Unit 3: Biology and Ecology
What is the biology behind invasiveness? A species can become invasive when introduced to new ecosystems and/or freed from its natural constraints. Certain qualities can give plants, animals, and insects a competitive edge over other species. Biologists recognize that “weedy” traits might indicate that a plant has the potential to become a pest. Devices and strategies for long-distance travel, such as seeds with propellers or Velcro-like casings, allow plants to invade new areas. Biological characteristics, such as the ability to harness airborne nitrogen or produce millions of seeds, allow plants to dramatically affect the environments they invade. They become “ecosystem engineers,” changing their surroundings in ways that can negatively affect other species.
In addition to invasive species’ own methods of dispersal, globalization has opened the door to rapid transit around the world. A small cluster of insect eggs clinging to the branches of an imported Christmas tree, or a seed packet ordered online can make the trip from Oregon or Central Africa to your front door in record time. What happens when these new organisms arrive in Hawai’i? Sometimes they escape into the wild. To effectively respond to these foreign invaders, scientists must investigate where they came from, how they got here, and how to keep them from spreading.
Length of Entire Unit
10-12 class periods with extended labs.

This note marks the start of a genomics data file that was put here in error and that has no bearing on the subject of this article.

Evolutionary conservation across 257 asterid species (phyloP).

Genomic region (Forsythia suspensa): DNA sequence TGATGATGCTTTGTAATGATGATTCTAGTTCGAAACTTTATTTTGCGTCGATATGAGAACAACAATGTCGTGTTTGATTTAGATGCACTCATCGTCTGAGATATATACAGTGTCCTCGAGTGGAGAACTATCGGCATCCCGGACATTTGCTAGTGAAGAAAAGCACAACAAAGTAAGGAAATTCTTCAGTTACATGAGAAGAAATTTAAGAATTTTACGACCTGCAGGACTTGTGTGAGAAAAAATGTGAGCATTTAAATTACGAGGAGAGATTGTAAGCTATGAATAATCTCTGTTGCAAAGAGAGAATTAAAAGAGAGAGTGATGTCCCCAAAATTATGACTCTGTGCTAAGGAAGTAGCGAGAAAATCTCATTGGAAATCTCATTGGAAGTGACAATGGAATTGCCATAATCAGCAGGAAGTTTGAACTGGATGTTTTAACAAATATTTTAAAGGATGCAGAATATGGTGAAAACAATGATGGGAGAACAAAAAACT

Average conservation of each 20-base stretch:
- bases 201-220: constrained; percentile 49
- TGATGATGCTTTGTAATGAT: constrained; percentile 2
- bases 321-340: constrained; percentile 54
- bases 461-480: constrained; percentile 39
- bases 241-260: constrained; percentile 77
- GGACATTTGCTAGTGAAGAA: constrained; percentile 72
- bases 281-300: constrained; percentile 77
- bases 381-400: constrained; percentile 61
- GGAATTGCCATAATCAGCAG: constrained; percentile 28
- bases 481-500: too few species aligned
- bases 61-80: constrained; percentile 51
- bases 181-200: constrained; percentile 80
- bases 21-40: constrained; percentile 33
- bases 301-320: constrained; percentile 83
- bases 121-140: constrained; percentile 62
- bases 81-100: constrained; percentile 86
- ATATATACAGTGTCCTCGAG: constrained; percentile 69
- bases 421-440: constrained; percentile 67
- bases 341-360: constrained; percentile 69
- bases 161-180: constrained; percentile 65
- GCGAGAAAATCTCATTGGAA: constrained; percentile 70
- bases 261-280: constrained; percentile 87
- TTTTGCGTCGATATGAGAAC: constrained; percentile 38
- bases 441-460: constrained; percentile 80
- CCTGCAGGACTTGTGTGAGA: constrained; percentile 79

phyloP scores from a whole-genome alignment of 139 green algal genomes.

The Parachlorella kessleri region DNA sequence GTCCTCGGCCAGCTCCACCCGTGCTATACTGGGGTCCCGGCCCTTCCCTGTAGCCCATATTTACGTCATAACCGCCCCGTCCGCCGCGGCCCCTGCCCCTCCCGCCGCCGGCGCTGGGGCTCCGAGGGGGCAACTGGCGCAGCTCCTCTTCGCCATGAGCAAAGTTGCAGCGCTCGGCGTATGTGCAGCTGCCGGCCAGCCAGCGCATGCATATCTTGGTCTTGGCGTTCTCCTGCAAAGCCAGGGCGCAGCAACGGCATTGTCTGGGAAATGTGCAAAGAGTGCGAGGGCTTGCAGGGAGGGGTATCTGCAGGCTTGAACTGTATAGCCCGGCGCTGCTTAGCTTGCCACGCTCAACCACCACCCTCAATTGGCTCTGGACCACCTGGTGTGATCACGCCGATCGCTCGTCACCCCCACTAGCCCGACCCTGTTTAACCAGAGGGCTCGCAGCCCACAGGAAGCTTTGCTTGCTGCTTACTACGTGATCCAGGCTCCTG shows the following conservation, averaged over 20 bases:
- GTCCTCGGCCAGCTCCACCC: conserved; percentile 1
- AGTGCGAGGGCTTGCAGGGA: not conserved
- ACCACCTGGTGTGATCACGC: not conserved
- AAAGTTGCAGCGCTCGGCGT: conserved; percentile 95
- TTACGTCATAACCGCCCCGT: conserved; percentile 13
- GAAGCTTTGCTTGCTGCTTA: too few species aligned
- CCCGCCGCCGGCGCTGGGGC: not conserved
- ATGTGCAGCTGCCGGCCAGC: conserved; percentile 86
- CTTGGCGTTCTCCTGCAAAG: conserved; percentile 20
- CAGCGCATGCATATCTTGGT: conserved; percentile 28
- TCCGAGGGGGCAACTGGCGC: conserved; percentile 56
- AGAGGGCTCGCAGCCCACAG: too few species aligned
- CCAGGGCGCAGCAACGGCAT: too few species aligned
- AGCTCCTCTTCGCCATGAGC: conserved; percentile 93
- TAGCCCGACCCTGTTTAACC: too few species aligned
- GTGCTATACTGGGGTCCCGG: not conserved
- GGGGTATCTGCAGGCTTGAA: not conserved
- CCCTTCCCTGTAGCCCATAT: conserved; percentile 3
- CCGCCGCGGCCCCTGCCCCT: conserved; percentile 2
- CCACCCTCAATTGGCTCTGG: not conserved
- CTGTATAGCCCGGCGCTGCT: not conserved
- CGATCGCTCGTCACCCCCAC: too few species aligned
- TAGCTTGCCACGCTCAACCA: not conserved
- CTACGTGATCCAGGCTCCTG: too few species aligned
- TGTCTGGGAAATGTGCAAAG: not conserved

Invasive Species Module, Unit 3: Biology and Ecology
Unit Focus Questions
- How are unknown plants identified?
- What is the protocol for creating a plant voucher?
- How do scientists determine which species are invasive?
- What is the Weed Risk Assessment and how is it used?
- What are ecosystem engineers and how do they work?
- How do invasive organisms travel?
- What environmental factors influence biological invasions?
- Discuss the “weediness” factor of non-native plants that rely on specialist pollinators. Examples include ficus trees (Ficus macrophyllaor is one species) that require fig wasps and night blooming cereus (Hylocereus undatus), or dragon fruit, that require bats or moths. As long as their pollinators do not arrive in the Islands, these plants are less likely to be invasive. But what happens when the pollinators show up? How should these plants be treated?
Resources for Further Reading
For information about the Hawai’i Weed Risk Assessment: official site: www.hpwra.org
Nitrogen Fixing and Native Hawaiian Plants: Tenbruggencate, Jan. “Nitrogen-fixing plants: Self-feeding as a bad thing,” post on Raising Islands blog: http://raisingislands.blogspot.com/2007/08/self-feeding-as-bad-thing.html
Leianuenue Bornhorst, Heidi. Growing Native Hawaiian Plants: A How-To Guide for the Gardener, Bess Press, 2005.